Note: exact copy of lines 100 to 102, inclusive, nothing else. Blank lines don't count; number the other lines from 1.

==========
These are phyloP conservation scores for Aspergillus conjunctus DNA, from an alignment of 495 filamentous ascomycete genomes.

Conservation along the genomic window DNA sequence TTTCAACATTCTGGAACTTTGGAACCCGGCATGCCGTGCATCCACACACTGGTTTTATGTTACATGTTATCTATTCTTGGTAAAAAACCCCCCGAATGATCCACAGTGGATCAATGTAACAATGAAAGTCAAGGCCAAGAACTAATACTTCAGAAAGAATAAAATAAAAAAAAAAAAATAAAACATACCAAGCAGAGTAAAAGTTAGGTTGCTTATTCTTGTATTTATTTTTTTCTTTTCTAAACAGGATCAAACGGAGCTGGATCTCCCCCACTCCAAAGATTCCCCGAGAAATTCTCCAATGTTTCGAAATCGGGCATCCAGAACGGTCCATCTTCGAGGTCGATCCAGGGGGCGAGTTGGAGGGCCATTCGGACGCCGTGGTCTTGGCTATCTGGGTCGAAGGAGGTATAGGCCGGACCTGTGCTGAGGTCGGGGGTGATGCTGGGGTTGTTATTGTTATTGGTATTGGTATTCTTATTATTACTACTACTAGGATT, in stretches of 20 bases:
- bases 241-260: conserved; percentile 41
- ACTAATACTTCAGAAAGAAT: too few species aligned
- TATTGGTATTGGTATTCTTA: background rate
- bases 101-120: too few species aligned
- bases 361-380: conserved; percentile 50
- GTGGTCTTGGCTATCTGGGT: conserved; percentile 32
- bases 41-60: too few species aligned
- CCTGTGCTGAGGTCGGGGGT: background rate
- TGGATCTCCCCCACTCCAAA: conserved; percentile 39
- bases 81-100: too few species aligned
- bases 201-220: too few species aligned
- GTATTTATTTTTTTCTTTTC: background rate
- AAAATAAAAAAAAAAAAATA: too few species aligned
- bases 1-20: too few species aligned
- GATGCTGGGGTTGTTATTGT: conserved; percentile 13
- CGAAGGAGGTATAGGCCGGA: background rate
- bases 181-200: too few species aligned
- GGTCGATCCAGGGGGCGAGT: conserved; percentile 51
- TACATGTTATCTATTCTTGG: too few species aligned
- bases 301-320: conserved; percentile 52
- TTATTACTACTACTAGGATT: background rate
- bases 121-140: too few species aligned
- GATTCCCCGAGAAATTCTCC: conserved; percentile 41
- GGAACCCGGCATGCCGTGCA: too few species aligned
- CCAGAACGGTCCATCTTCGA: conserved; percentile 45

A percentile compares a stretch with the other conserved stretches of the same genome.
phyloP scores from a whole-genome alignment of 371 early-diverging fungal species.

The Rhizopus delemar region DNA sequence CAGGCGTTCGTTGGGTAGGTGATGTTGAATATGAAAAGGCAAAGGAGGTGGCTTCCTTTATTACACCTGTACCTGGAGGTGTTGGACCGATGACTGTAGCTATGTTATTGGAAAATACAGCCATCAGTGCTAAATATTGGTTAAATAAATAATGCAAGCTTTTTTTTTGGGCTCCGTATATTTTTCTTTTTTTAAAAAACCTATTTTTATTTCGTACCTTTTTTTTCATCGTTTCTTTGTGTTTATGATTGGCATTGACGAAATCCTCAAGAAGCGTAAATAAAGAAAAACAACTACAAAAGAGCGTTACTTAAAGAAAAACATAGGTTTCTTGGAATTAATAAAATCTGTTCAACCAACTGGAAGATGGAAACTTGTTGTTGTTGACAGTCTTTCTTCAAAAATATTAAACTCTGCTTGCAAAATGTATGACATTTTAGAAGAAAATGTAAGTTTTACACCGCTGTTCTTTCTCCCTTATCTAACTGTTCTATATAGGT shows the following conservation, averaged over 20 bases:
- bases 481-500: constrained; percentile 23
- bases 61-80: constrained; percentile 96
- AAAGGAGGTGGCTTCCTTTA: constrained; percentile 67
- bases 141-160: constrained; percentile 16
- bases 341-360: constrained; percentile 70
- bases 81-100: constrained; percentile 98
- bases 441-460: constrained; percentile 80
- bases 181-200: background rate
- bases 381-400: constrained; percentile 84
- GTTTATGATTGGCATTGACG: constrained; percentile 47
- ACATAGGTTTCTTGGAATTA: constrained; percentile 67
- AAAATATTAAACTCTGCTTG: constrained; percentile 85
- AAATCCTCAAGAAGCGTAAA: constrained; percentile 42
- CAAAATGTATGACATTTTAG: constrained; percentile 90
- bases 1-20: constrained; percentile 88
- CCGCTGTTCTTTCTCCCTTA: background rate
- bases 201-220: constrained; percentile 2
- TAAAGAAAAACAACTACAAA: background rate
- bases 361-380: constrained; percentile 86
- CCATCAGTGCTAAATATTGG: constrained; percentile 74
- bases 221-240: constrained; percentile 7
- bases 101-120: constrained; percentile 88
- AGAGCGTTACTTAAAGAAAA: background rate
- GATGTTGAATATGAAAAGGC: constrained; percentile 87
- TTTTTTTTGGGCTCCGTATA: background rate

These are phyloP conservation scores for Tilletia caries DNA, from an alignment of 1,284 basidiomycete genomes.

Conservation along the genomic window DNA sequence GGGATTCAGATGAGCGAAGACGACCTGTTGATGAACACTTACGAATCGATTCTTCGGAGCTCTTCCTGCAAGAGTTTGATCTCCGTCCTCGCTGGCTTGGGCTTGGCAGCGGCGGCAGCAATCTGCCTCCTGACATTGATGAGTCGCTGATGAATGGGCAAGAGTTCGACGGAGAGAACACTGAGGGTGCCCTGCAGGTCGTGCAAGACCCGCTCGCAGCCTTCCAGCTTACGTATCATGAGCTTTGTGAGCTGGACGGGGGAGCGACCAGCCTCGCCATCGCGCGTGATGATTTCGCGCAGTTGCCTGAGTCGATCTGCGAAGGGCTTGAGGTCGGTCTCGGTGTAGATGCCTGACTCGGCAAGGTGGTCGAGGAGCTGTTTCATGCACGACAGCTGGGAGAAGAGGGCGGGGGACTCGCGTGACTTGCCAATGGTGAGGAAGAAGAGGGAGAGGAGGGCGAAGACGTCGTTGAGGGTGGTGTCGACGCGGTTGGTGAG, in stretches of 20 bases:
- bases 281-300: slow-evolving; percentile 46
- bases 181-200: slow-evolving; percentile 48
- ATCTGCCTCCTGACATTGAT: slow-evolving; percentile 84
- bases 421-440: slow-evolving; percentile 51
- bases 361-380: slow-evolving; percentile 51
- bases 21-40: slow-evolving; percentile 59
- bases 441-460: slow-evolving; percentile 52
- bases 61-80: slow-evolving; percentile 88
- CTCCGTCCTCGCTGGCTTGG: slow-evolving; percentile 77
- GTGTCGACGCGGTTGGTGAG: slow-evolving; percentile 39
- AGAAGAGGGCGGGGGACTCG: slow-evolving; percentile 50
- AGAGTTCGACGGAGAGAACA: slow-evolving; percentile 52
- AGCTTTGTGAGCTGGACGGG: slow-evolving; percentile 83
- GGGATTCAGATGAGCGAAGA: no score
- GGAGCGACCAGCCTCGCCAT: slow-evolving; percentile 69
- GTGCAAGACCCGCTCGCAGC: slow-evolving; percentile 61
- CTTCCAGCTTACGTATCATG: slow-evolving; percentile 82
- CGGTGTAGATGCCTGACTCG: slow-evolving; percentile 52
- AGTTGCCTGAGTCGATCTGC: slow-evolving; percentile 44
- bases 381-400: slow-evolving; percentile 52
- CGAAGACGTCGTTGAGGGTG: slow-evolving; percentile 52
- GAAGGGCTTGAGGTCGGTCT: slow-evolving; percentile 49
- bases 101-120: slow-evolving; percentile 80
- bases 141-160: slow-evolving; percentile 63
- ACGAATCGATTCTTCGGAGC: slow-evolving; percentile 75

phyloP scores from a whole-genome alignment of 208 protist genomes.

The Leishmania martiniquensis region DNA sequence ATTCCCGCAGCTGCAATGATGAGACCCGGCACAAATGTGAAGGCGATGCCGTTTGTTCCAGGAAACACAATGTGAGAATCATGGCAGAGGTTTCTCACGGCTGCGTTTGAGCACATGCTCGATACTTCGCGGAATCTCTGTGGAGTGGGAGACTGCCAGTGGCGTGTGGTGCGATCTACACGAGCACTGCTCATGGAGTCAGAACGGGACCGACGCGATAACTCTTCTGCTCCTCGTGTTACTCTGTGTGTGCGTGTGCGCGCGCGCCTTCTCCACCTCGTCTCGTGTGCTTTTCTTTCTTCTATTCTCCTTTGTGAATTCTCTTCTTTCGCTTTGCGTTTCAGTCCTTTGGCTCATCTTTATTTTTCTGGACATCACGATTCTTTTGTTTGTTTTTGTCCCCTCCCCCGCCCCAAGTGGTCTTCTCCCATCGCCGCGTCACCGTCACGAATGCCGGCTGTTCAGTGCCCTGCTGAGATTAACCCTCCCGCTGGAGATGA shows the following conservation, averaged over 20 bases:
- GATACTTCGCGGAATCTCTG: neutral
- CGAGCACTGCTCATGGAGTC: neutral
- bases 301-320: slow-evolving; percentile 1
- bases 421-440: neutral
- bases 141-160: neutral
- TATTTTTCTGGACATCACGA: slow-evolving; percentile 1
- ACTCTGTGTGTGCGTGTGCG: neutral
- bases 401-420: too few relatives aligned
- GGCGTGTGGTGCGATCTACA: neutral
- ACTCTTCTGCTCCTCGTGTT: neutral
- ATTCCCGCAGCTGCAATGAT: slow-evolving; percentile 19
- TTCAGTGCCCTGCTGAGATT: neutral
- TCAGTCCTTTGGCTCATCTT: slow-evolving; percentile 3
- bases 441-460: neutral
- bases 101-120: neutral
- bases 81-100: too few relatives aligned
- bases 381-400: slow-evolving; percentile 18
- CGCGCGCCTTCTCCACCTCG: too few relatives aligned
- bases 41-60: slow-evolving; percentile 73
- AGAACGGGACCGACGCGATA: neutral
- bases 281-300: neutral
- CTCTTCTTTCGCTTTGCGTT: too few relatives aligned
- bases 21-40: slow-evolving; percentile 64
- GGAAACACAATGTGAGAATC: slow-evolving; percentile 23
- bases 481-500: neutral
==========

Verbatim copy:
- bases 81-100: too few relatives aligned
- bases 381-400: slow-evolving; percentile 18
- CGCGCGCCTTCTCCACCTCG: too few relatives aligned